Google's antitrust woes in Europe deepened this week with News Corp, the parent company of the Wall Street Journal, accusing Google of using its dominance to unfair advantage in the search engine space.
Meanwhile, in a separate development, Google won a welcome reprieve in Canada where the country's Competition Bureau this week cleared the company of charges of anti-competitive behavior there.
The Wall Street Journal Monday reported that its parent company had filed a formal complaint with European Union authorities over Google's practice of using content from publishers to anchor links to news stories in its search results.
News Corp is apparently concerned that Google is reinforcing its position in the Internet search space by copying or scraping content from publisher Websites and using the content in search results, the Journal reported. News Corp has alleged that in cases where a publisher does not want its content to be copied, Google does not show the publisher's articles at all, the Journal said, quoting a source close to the matter.
Google did not respond immediately to a request for comment on the News Corp complaint. But this is not the first time the company has been accused of unfairly benefiting from the content of other publishers in Europe.
In fact, in 2014, the company temporarily shut down Google News in Spain after authorities there passed a law requiring search engine companies such as Google to pay publishers a royalty for every news snippet used to anchor search results. The law resulted from complaints by publishers in Spain that Google was unfairly benefiting from using their content without paying for it.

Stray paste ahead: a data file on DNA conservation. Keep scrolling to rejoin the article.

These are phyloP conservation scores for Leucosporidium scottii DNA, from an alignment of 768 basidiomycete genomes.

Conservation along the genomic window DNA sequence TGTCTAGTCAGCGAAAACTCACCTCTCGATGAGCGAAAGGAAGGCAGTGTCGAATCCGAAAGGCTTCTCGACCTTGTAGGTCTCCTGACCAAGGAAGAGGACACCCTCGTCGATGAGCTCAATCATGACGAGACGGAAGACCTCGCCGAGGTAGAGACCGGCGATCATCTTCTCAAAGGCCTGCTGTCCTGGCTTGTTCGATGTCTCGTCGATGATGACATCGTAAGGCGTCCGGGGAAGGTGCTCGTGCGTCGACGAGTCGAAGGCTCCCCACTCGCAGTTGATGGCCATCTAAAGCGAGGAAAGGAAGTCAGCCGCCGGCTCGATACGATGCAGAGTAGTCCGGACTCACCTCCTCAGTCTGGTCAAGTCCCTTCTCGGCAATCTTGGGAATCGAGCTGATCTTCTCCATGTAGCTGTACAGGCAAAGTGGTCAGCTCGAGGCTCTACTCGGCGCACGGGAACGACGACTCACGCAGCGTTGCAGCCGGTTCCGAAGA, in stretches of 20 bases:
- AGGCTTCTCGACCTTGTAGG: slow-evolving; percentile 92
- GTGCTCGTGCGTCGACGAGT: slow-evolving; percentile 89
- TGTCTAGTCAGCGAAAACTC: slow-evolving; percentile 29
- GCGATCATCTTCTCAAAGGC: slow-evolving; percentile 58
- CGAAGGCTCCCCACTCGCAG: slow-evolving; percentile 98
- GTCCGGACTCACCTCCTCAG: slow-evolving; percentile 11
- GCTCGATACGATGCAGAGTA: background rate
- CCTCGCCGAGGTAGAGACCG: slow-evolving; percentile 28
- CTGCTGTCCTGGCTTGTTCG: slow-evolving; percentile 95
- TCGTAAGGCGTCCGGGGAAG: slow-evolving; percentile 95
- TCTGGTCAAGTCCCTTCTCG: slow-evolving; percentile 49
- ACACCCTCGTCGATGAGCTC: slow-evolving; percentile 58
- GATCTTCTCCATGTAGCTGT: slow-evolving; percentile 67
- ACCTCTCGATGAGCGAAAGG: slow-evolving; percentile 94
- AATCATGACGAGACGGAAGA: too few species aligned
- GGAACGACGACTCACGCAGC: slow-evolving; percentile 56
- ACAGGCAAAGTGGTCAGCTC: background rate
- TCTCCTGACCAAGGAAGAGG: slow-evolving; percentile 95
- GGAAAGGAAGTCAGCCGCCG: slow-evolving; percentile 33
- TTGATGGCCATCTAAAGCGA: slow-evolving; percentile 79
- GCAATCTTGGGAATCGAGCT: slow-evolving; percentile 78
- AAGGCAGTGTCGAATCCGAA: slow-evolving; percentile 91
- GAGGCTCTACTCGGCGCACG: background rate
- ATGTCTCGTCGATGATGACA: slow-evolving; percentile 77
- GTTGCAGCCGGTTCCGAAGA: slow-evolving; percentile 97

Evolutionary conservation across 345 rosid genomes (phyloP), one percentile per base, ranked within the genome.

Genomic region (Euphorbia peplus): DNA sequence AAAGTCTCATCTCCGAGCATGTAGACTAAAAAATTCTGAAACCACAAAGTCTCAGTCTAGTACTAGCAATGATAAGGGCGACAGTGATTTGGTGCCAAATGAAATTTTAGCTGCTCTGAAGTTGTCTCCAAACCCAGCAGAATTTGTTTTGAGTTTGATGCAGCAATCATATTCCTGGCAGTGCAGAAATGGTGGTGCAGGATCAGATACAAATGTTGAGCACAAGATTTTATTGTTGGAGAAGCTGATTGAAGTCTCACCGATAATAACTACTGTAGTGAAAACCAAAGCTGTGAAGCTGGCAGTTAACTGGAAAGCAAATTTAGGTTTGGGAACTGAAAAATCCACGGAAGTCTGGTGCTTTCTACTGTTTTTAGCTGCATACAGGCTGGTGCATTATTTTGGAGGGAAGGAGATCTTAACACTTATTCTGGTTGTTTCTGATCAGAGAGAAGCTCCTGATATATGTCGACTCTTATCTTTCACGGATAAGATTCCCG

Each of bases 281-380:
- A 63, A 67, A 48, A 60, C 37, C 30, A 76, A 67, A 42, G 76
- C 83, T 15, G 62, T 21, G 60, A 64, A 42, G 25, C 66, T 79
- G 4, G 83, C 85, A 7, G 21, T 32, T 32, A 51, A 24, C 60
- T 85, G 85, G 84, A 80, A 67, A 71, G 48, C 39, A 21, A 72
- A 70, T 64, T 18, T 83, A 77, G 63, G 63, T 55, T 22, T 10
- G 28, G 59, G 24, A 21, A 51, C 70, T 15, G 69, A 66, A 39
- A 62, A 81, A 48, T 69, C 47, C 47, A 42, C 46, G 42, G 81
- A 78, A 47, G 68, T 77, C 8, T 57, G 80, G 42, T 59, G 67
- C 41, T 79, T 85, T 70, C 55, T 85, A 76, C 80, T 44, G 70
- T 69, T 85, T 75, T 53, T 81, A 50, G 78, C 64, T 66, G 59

Days after Google pulled out, the publishers relented and asked the company to reverse its decision over concerns of a sharp drop-off in traffic to their sites.
Publishers in Germany raised similar complaints against Google last year. VG Media, a consortium of German publishers, had demanded that Google pay a small copyright fee for every headline, text snippet and image that it scraped from a publisher's Website and used on Google News. In response, Google began using only news headlines to anchor story links.
But just as with Spain, the German publishers quickly backed off their demand, citing a decline in traffic to their Websites following Google's move.
It's unclear whether the News Corp complaint involves the same issue.
The News Corp move comes even as the EU's Commissioner for Competition is reportedly set to bring new charges against Google over an Android bundling requirement that rivals have claimed is unfair. Such an action would significantly broaden the EU's ongoing investigation of Google over a range of other allegedly anti-competitive behavior.
Meanwhile, in a welcome break for the company, Canadian authorities this week said they could find no evidence that Google's practices were hurting rivals. Like competition authorities in several other countries, Canada's Competition Bureau has been looking into allegations of Google leveraging its market dominance to hurt rivals in the search advertising, online search and online display advertising markets.
Despite one violation of the country's laws, "the Bureau did not find sufficient evidence of a substantial lessening or prevention of competition in the market to support the other allegations," it said in a statement Tuesday.
In a statement, a Google spokesman expressed satisfaction with the Canadian bureau's decision to end its investigation. "We work hard in a competitive landscape to create a great experience for our users and help them quickly and easily find what they need from Google," the statement said.